US restaurant management platform to create 120 jobs in Dublin

US restaurant management platform to create 120 jobs in Dublin
Mary Buckley, Executive Director IDA Ireland with Robert McGarry, Vice President at Toast Inc. Photo: Colm Mahady / Fennells

US restaurant management platform Toast will create 120 jobs with the opening of a new office in Dublin.

The announcement marks the company's first international technology and product development centre outside of North America.

Launched in 2013, it currently employs 40 people across engineering, development and support roles.

The new office, based in Ballast House on Westmoreland Street, will have the capacity to accommodate 200 people.

Toast is seeking recruits in software engineering, data analytics, product design and software development for the new site.

The venture is supported by the Department of Business, Enterprise and Innovation through IDA Ireland.

Commenting on his visit Dublin for the official opening, Hugh Scandrett, Senior Vice President of Engineering said: “The response to placing our first international office in Dublin has been positive and we look forward to growing our presence here.

"I look forward to expanding our team with talented people and developing products that will be central to Toast’s growth in the coming years.

Dublin is a recognised technology hub in Europe which makes it the right location for our investment in this great new office.

Minister for Business, Enterprise and Innovation Heather Humphreys said: “I am delighted that Toast are substantially growing their presence here with 120 new roles being created at their new offices in Dublin.

"This expansion shows that we continue to have the right skills and talent available to enable exciting companies to grow and further embed their operations in Ireland. I wish them well for the future.”

Mary Buckley, Executive Director of IDA Ireland, commented: "IDA is delighted to support the growth plans for Toast in Dublin and welcomes the additional R&D investment for the technology ecosystem in Ireland. High growth international companies continue to be attracted to Ireland due to the ease of access to a talented workforce.”

More on this topic

New Marine Institute boss appointedNew Marine Institute boss appointed

Cavan to get 120 new jobsCavan to get 120 new jobs

EY to create 600 jobs at 10 offices in IrelandEY to create 600 jobs at 10 offices in Ireland

100 new jobs for Cork as building firm MMD Construction expand100 new jobs for Cork as building firm MMD Construction expand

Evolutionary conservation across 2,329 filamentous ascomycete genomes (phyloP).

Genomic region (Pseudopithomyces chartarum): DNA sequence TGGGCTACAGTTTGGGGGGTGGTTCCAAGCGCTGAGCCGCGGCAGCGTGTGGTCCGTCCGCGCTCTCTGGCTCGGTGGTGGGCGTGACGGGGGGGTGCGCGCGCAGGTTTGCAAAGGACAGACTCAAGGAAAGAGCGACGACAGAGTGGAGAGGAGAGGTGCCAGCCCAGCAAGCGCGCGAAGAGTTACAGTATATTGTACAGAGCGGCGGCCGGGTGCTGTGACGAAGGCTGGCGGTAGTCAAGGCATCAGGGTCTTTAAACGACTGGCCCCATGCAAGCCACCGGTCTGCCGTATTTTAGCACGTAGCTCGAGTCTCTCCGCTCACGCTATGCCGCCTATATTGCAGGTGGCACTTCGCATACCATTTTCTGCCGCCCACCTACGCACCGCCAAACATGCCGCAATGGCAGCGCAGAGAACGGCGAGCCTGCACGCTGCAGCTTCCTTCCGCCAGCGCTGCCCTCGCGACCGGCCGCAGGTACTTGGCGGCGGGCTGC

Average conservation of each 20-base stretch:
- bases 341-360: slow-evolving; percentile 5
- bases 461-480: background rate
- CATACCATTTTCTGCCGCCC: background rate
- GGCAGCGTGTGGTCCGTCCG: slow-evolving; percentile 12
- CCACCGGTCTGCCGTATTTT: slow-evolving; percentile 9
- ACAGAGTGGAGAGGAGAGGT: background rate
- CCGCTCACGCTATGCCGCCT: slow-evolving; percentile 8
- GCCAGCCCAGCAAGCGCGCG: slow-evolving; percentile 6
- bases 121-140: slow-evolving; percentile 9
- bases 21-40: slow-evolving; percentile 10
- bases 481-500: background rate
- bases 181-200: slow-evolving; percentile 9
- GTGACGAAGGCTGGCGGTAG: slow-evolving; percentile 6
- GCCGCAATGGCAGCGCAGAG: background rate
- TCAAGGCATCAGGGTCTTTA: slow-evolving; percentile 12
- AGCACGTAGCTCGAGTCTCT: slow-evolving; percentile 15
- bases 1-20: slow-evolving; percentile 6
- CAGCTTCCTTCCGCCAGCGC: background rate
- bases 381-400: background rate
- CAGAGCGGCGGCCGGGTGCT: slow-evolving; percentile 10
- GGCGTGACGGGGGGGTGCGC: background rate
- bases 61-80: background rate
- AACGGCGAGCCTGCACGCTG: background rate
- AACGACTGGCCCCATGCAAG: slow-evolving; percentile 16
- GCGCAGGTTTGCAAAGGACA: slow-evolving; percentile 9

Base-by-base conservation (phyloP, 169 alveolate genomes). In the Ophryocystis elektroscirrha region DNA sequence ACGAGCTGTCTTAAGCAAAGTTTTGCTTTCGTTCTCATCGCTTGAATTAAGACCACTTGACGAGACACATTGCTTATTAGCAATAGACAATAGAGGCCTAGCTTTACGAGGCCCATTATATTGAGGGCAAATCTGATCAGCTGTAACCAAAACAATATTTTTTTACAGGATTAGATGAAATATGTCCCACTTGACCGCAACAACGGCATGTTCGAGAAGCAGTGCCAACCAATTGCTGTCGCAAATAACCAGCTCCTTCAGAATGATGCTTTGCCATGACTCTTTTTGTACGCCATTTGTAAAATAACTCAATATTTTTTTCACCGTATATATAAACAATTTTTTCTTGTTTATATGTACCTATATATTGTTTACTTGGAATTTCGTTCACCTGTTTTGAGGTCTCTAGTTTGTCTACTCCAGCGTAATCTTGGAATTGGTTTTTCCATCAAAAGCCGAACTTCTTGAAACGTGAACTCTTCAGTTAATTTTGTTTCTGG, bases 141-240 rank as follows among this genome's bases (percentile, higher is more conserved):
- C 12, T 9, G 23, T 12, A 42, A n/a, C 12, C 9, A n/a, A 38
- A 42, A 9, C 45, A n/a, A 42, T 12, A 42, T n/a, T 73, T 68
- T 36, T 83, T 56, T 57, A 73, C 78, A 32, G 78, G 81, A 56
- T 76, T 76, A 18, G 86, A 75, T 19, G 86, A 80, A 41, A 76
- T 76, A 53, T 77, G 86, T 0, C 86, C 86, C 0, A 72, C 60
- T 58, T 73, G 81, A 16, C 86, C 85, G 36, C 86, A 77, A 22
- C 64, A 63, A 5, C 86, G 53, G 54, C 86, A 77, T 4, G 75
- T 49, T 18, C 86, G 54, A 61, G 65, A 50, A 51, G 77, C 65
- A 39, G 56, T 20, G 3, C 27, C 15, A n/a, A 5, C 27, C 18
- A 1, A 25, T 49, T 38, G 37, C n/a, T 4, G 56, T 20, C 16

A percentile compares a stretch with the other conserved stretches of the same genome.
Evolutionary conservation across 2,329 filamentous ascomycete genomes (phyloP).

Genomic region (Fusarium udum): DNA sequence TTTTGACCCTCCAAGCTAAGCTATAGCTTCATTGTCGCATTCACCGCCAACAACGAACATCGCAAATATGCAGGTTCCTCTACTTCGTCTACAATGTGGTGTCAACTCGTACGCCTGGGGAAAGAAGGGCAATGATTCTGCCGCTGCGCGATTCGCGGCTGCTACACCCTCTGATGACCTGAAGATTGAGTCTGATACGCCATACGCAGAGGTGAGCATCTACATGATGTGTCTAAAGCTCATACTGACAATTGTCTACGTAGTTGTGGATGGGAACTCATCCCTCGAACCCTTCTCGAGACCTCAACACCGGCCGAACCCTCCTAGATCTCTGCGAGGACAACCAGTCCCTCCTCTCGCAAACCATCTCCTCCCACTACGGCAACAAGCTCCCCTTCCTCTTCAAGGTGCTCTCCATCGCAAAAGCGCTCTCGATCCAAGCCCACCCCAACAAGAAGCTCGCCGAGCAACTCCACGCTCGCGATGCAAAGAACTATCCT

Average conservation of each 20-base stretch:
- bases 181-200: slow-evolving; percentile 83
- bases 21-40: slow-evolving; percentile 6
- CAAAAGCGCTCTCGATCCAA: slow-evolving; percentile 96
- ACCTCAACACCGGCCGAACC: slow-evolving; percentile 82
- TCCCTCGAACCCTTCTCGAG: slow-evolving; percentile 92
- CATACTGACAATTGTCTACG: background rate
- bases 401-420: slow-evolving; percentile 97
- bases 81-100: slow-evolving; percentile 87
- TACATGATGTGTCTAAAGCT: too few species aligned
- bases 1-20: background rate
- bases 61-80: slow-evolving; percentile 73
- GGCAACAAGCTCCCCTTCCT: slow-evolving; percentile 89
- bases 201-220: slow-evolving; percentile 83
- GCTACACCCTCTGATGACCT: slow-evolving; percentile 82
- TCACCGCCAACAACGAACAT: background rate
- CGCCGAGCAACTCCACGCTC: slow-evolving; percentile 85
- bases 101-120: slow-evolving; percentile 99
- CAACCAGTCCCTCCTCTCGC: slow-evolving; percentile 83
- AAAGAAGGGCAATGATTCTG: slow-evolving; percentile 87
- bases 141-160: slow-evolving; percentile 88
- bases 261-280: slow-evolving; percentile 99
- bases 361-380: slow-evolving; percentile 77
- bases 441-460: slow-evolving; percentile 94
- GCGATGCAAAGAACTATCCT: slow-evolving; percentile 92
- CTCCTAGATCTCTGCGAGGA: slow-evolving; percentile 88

More in this Section

Flat rate deductions are unfairly squashedFlat rate deductions are unfairly squashed

Chile protests continue after government backs down on fare hikeChile protests continue after government backs down on fare hike

Serious Fraud Office closes Libor rigging investigationSerious Fraud Office closes Libor rigging investigation

Johnson insists EU free trade agreement can be struck amid no-deal Brexit fearsJohnson insists EU free trade agreement can be struck amid no-deal Brexit fears


Lifestyle

'When a role became available in The River Lee following the refurbishment, I jumped at the chance!'You've Been Served: Sinead McDonald of The River Lee on life as a Brand Manager

It’s the personal stories from Bruce Springsteen that turn his new ‘Western Stars’ documentary into something special, the director tells Esther McCarthy.Bruce Springsteen's Western Stars documentary more than just a music film

Apart from the several variations in its spelling in Irish and English, Inishtubbrid, Co Clare is also recognised by three other names: Wall’s Island; O’Grady’s Island and Inishtubber which surely puts it up there as the island with most names — not counting say Inisvickillane, Co Kerry which has about 33 variations to that spelling.The Islands of Ireland: In search of tranquility

More and more communities and volunteers are taking on environmental tasks around the country. In Clonmel, Co Tipperary, for example, people have united to get rid of Himalayan balsam, an invasive plant, from the banks of the River Suir.‘Bashing’ invasive plants

More From The Irish Examiner